In 2014 I was contacted by Bob Phelps, son of the late Capt. Robert Maynard Phelps WX3465, Headquarters Company, 2/4th MG Battalion. R. M. Phelps was born Geraldton 1911 and enlisted December 1940. His appointment with the AIF was terminated in March 194, he died in 1971.
Bob Phelps’s mother had recently died and on going through her personal belongings the family was surprised to discover a quite dilapidated watch with an inscription “WX 9231 Leonard Hodgson from John”.
Bob quickly confirmed Leonard Hodgson was also in the 2/4th and tragically did not return to Australia.
Bob’s father suffered ill health following his return to Australia. It was apparent Leonard Hodgson’s watch had somehow been unknowingly mixed with Bob’s mother’s belongings for all these years.
We believe Tim Hodgson gave his watch to Bob Phelps at Khonkan where Phelps was working as an orderly. Due to the ravages of ulcers, Hodgson had bravely undergone an amputation of his leg below his knee. It had not been successful and tragically Tim Hodgson died following a second operation to amputate above his knee. The success rate for amputations was minimal.
Phelps no doubt planned to return Hodgson’s watch to his family however it was March 1946 when Phelps returned home, almost 2 ½ years had passed since Tim Hodgson’s tragic death in 1943. Like many others, Phelps aged 35 years returned home an unwell man, resumed civilian life, work and family commitments, always hoping to live life as it was before WWII.
So began months of searching for the family of Tim Hodgson.
My search included BDM, Headstones, Electoral Rolls, Newspaper archives and phone calls.
Born 1919 in London England to John Henry & Minna Bertha Hodgson, ‘Tim’ had 2 older brothers Thomas John & Charles Henry. In 1924 the Hodgson family migrated to Western Australia from England and took up dairy farming at Carmarthen, Denmark, part of the Government’s group settlement schemes. The boys were then aged 16, 15 and 5 years. Tim would have attended the local one teacher school and the older boys would initially have worked on the family farm.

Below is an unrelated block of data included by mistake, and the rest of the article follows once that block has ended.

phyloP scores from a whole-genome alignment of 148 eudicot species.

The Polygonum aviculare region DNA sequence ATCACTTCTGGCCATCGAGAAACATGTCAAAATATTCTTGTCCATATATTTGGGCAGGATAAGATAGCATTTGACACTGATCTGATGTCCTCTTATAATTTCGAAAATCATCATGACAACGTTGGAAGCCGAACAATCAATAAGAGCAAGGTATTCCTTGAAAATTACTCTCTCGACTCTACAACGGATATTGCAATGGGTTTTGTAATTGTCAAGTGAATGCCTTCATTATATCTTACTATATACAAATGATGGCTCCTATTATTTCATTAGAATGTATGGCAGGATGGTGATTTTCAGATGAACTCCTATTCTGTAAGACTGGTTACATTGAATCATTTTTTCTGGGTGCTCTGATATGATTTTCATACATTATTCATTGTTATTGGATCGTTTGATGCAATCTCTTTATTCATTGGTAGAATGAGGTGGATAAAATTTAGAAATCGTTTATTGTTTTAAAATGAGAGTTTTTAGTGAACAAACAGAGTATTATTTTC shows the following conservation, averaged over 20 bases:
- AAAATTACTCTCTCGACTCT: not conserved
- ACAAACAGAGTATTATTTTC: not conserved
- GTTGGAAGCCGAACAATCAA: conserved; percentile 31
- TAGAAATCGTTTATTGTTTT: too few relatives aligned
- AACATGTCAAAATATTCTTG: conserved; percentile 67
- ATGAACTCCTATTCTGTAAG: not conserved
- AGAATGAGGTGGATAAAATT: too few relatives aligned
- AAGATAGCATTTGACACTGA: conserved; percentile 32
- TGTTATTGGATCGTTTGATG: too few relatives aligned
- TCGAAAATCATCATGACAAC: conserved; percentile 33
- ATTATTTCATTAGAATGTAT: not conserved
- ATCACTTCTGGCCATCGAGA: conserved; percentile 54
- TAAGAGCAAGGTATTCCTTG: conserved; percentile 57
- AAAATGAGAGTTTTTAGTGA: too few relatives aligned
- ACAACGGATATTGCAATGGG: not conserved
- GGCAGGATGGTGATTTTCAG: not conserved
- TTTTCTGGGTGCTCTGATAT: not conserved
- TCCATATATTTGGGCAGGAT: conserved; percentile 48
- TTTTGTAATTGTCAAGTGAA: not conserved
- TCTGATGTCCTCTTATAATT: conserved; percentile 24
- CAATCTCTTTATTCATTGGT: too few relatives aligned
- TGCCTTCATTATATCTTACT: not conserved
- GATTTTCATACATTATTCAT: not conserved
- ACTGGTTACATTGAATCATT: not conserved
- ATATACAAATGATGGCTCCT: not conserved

Establishing a dairy farm on virgin land at Denmark in the 20’s, 30’s and 40’s proved to be very challenging, many farms failed the “owners” walking away.
Leonard “Tim” Hodgson enlisted 30 October 1940. He married in 1941 to Patricia Mary Swain b. Kalgoorlie 1922, she d. 1999 in Perth. The marriage took place at Kalgoorlie.
Patricia Hodgson had apparently moved to live in Denmark while Tim was away.
Tim’s older brother Thomas (sometimes recorded as John) was residing in the Murchison area, in fact he was recorded living in Wiluna in the1933 Electoral Roll. He married in 1935 to Runic Linda Mews East Murchison (Kalgoorlie). They were to later divorce and she continued her nursing career. Thomas (John) Hodgson died in Gosford, NSW in 1981 having resided in NSW for the last few years of his life.
Tim’s wife Patricia Mary Hodgson (nee Swain) also joined the forces. After the end of the war she remarried at Boulder in 1948.
Older brother Thomas (John) enlisted in the RAF and thankfully survived WWII.
It seems it was John who gave the inscribed watch to younger brother Tim.
Tim’s parents continued farming at Carmarthen with second son Charles who married Francis ‘Eileen’ Whitten about 1938. Charles and Francis known as ‘Eileen’ had a family of four children, believed to be the only grandchildren to Tim’s parents Minna & John Henry Hodgson.
Tim’s parents are buried at the Denmark Cemetery. John died July 1965. This was 22 years after the death of his youngest son and Minna died November 1977, about 32 years later.